Indonesian police have uncovered a plot to carry out more attacks on police facilities and places of worship after examining a laptop belonging to a militant group blamed for a suicide bomb attack at the Medan Metropolitan Police headquarters two weeks ago.
A senior officer involved in the investigation said on Tuesday that files retrieved from the laptop revealed new information about terror plots and secret discussions among the group members.
They were planning more attacks for when the current heavy security clampdown is over, the officer said.
“This group carefully assessed their plan before launching every attack. Their goal was to inflict casualties, they didn’t care if they were police officers or civilians,” the officer, who asked to remain anonymous, told BeritaSatu.
“They were planning suicide attacks,” he said without elaborating.
Some of the group members also talked about avoiding wearing striking Muslim outfits during their attacks, he said.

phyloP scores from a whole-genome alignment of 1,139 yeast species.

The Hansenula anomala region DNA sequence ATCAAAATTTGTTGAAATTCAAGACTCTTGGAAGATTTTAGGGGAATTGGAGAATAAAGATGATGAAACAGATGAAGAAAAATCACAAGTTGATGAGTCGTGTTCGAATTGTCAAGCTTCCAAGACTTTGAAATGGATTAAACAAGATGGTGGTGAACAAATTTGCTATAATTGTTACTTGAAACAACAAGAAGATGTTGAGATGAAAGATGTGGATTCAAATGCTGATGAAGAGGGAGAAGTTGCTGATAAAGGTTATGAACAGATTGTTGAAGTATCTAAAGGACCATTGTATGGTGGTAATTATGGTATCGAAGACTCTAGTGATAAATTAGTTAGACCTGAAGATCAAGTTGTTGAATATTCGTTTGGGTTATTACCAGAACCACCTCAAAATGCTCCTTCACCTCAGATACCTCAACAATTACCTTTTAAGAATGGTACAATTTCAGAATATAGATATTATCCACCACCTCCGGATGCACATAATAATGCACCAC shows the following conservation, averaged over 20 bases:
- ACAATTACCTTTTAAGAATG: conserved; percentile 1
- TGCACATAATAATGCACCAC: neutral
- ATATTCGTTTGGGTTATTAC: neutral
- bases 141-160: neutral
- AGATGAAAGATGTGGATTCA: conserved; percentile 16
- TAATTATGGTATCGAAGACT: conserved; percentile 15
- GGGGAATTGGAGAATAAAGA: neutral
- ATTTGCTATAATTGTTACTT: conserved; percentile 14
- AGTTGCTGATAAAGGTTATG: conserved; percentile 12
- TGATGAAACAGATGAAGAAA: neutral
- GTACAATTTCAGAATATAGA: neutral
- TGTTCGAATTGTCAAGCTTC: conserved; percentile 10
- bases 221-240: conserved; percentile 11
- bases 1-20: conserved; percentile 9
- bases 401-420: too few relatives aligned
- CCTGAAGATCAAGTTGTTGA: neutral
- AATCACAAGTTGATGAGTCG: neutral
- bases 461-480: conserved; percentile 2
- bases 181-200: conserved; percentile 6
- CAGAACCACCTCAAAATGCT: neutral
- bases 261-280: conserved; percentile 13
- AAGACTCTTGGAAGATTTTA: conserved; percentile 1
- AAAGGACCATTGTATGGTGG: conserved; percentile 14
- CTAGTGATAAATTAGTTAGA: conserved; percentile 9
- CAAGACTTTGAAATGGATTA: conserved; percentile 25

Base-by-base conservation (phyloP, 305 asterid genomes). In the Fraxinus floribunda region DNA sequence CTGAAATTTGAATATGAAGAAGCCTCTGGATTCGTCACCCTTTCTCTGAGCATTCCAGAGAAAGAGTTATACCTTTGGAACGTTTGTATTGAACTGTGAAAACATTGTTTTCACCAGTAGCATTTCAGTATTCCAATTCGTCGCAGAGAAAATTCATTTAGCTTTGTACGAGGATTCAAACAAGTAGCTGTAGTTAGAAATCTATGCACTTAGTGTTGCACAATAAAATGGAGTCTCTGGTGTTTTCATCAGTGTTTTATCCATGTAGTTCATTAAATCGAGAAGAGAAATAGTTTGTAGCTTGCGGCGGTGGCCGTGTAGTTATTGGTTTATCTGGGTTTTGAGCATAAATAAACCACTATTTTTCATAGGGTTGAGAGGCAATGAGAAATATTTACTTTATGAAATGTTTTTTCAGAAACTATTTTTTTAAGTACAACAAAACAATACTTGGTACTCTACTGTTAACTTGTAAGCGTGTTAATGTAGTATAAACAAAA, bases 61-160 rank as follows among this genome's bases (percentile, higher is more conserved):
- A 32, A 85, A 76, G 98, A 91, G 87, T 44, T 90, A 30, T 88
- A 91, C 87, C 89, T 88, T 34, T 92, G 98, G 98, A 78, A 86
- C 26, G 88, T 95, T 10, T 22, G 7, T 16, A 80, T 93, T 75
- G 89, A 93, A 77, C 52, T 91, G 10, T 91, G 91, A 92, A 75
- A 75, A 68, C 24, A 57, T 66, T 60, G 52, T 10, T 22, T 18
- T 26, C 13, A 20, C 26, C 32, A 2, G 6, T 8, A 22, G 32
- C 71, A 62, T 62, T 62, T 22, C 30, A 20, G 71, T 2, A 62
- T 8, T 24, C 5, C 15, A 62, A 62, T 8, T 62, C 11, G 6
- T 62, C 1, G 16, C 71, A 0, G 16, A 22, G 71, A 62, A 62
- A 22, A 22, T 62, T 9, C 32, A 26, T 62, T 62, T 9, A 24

Rabbial Muslim Nasution, who carried out the Nov. 13 suicide bombing that injured six people, wore the familiar jacket of a ride-hailing company to get through the police compound’s check point.
The National Police have arrested 30 suspects in North Sumatra in connection to the attack.
“They were saying female members of the group should not wear full-face veils during an attack, but the idea got shut down by others in the group. Luckily, they didn’t get to execute their plots because we got them first,” the officer said.
The National Police’s cybercrime unit and counterterrorism squad Detachment 88 had recovered data about the militant group’s members from the laptop, including conversations on social media with their colleagues in Java and other places.
Police said the North Sumatra terrorist cell was part of the shadowy militant group Jemaah Ansharut Daulah blamed for the knife attack on ex-chief security minister Wiranto last month.
North Sumatra Police Chief Insp. Gen. Agus Andrianto earlier said members of the militant group, including Rabbial, had pledged allegiance to the Islamic State.
“They wanted to show the group was still active after [Islamic State leader] Abu Bakar Al Baghdadi was killed,” Agus said.
“We are working with the Detachment 88 to crack down on the Islamic State network in North Sumatra,” he said.